Silver Creek, formed as an equestrian community in the 1960s and still with many unpaved roads, has been facing safety issues with those riding horses, biking or walking. An ongoing study on behalf of the University of Utah is intended to help the community better grasp the most efficient locations for future trails to solve this problem.
The project is being coordinated by Martin Buchert, an adjunct assistant professor in the Department of City and Metropolitan Planning at the University of Utah. It utilizes geographic information systems or GIS and involves aerial photographs that have been put into a computer program.
The GIS survey is being completed for the Service Area 3 Trails and Parks Advisory Committee, (TPAC) chaired by Dawn Bowes. Graduate students participate in the project, which helps planning majors visualize and analyze data on the basis of spatial relationships.
"The motivation on the part of the TPAC was to accomplish a planning study that could identify where you might run trails such that they would minimize potential impacts on the neighborhood," Buchert said.
Minimizing the necessity to move fences or landscaping and avoiding impacts to utility poles, ditches, fire hydrants and culverts are priorities, Buchert added. The survey will identify all features within the right-of-way on both sides of roads that the county can legally claim.
"This map will help us in terms of road planning. In order to get right-of-way trails in, we need to understand what the costs are going to be," Bowes said.
Bowes wants to work proactively with landowners who may have landscaping that is in the way of potential trails. She also wants to pinpoint where all culverts in the community are to determine the best locations for trail crossings.
"If we extended the road culverts in place so that they go to the length of the road right-of-way, that would solve 80 percent of the problem," Bowes said.
Buchert said the survey will look at different "impact features" such ditches, utility poles and landscaping, to determine which side of a road to put a trail in planning for a neighborhood-wide system.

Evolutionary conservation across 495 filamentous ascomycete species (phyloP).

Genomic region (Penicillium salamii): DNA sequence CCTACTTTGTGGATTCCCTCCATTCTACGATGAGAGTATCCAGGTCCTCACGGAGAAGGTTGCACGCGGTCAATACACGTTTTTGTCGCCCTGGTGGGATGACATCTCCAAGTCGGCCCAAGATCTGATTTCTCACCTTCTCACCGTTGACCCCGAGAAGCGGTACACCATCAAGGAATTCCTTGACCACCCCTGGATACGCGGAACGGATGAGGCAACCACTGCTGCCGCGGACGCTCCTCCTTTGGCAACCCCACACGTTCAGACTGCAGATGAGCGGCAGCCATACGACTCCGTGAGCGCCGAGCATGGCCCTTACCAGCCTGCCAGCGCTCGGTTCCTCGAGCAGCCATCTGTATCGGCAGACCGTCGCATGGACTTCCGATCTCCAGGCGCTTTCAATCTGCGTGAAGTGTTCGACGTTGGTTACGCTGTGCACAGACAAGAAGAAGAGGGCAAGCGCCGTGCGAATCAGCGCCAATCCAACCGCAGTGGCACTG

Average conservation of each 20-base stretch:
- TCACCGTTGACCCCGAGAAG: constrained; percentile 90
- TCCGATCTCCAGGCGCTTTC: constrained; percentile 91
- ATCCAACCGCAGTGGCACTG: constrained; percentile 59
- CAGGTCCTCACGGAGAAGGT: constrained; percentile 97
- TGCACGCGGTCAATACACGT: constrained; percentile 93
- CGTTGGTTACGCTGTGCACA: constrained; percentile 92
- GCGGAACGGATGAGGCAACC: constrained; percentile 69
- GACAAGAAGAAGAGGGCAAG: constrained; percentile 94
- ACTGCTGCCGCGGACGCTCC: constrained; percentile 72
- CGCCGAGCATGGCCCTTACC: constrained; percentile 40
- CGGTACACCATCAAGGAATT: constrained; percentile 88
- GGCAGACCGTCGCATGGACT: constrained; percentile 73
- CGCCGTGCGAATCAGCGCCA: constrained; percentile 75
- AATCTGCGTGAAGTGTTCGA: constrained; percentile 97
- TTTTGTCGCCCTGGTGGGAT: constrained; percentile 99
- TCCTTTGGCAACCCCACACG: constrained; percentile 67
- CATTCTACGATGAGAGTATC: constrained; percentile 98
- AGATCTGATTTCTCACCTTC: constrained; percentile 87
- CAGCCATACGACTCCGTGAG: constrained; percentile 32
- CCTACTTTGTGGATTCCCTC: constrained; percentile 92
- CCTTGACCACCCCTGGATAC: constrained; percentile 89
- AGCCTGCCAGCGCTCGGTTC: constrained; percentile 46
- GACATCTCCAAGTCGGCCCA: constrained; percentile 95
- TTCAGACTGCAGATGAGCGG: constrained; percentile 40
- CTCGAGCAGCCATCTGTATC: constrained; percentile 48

"The guiding principle is, 'Don't route the trail on anybody's private property,'" Buchert said. "The safety of pedestrians on those roads is becoming more of a concern. There's a concern to move the non-vehicular traffic off the roadway."
Bowes said the goal is to find the "path of least resistance based on the cost," since she said Service Area 3 is a community that "scrapes by" because it has no trails budget.
"The more we pave [roads], the more precarious it is [for pedestrians]," Bowes said. "We need to create the possibility for people to travel off of the road."
TPAC member Michael Montgomery said the Board of Trustees just voted on Monday to move $10,000 from its roads budget to trails, after the endorsement of the 2014 budget was approved by a tiebreaking vote.
For right-of-way trails, Montgomery said Westwood Road, from Redden Road to Silver Creek Road, only has two properties that do not have an established trail in place that is continuous with the existing trails.
"The Westwood Road trail is already in place. It just needs to be maintained and repaired in a couple locations," Montgomery said.
Montgomery added that many residents who were at Monday's Board meeting were in favor of trail connectivity and said he looks forward to having an actual trails budget going forward.